Lolita Foster (Col ’01) as Eliqua Maxwell in Orange is the New Black JoJo Whilden/Netflix

When actress Lolita Foster—best known for her role as corrections officer Eliqua Maxwell on Netflix’s prison dramedy Orange is the New Black—enrolled at UVA, she had every intention of becoming a writer.

“I enjoyed the escape that literature provides. I admired authors like Joan Didion who have the skill to transport and teach the reader. But, in my first year, I saw a production of Noises Off … I looked at the talent that was on stage—from the lights to the set to the actors—and I said to myself, ‘That. I want to be a part of that,’” says Foster (Col ’01).

So she took the leap, enrolled in acting classes and auditioned for King Lear, the next play. She admits she was “terrible.”

“I mean, Shakespeare? Off the bat? Who did I think I was? I read a monologue, trembling, and—of course—was cast as nothing,” Foster says.

Undaunted, Foster kept auditioning and was cast in the lead role in Measure for Measure her fourth year.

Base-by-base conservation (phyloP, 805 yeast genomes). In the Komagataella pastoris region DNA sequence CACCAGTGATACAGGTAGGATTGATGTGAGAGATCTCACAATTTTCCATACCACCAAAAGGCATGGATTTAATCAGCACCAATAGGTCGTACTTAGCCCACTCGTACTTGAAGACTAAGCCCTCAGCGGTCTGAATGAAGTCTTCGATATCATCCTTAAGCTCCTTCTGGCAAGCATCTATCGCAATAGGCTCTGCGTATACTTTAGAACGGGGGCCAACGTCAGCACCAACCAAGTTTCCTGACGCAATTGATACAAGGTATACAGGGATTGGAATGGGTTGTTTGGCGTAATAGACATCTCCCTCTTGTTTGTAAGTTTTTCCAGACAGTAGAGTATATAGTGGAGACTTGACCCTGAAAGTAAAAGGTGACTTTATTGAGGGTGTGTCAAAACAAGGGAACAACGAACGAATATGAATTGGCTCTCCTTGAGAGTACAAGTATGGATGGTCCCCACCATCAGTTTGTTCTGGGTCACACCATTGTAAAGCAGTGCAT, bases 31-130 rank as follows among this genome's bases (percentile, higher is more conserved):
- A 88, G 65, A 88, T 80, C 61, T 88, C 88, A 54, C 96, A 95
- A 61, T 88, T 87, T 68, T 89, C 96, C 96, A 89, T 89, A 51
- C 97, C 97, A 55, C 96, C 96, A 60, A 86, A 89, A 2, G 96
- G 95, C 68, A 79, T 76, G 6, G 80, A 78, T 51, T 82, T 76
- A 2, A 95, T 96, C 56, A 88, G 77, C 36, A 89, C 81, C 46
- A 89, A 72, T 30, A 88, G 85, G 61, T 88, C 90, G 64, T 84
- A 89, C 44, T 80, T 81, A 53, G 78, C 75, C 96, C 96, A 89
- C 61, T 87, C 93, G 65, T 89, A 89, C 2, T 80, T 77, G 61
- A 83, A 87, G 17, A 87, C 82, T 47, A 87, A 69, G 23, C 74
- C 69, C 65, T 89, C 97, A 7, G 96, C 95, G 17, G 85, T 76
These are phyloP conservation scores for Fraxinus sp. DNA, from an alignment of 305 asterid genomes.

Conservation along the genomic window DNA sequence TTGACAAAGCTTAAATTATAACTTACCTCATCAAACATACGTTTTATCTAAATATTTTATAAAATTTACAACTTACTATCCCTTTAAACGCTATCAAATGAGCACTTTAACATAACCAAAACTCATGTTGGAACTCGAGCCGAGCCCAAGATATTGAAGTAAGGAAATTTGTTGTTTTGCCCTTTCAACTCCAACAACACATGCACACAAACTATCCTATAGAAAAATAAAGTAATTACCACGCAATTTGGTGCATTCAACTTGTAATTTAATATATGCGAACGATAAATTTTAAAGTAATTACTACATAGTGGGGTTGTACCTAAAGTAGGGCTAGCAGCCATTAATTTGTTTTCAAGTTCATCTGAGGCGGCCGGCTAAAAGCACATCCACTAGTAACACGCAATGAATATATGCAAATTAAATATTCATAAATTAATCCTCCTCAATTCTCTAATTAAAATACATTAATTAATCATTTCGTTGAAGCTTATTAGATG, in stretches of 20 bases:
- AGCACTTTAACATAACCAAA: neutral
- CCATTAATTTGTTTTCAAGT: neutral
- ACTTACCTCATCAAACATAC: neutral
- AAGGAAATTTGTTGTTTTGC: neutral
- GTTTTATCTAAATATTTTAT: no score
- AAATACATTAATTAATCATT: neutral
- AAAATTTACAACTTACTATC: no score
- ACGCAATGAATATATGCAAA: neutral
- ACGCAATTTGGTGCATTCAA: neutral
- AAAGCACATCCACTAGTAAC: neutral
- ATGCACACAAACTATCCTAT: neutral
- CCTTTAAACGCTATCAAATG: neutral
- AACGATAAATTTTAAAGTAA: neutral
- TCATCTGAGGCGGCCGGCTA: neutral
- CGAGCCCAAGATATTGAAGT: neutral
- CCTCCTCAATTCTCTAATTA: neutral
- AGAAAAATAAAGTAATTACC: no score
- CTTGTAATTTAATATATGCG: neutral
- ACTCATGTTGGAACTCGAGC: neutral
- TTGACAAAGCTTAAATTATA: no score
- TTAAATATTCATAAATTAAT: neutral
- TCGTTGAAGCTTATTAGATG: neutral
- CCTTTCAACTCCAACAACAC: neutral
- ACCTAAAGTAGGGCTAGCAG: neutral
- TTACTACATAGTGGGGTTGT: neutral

“Lolita was a fearless and fierce, yet lighthearted, presence in class and in rehearsal,” says associate professor of drama Kate Burke. “She was one of the most self-possessed students I have had the pleasure to teach.”

Upon graduation, Foster spent a year as an acting fellow at the Shakespeare Theatre Company in Washington, D.C. From there, she starred in numerous plays in New York. In 2013, she was cast as “desk corrections officer” on Orange.

Initially, she says, it was a one-and-done job. “One of the writers came up to me and said, ‘I don’t know if anyone told you, but we enjoyed your performance so much that we were asked to keep writing for you,’” she says. “It’s one of the best compliments and greatest blessings that I’ve ever received.”

Foster appeared in 24 episodes of Orange. “I’m very grateful for the time I had,” she says. “Orange is brimming with actors from so many disparate cultures and races that it’s reflective of actual society. I don’t think the industry realized how much the population craved a show starring people that looked like them.”

She also appeared in 2016’s All We Had, which was actress Katie Holmes’ directorial debut. Next up is 2017’s Going in Style with Oscar winners Morgan Freeman and Alan Arkin.

“Just to be in the same room with both of these legends is wild and humbling,” Foster says. “I remember waiting for the crew to set up the scene. Alan was strumming the ukulele … and Morgan was singing along. It was at that moment I thought, ‘Yep, life ain’t so bad.’”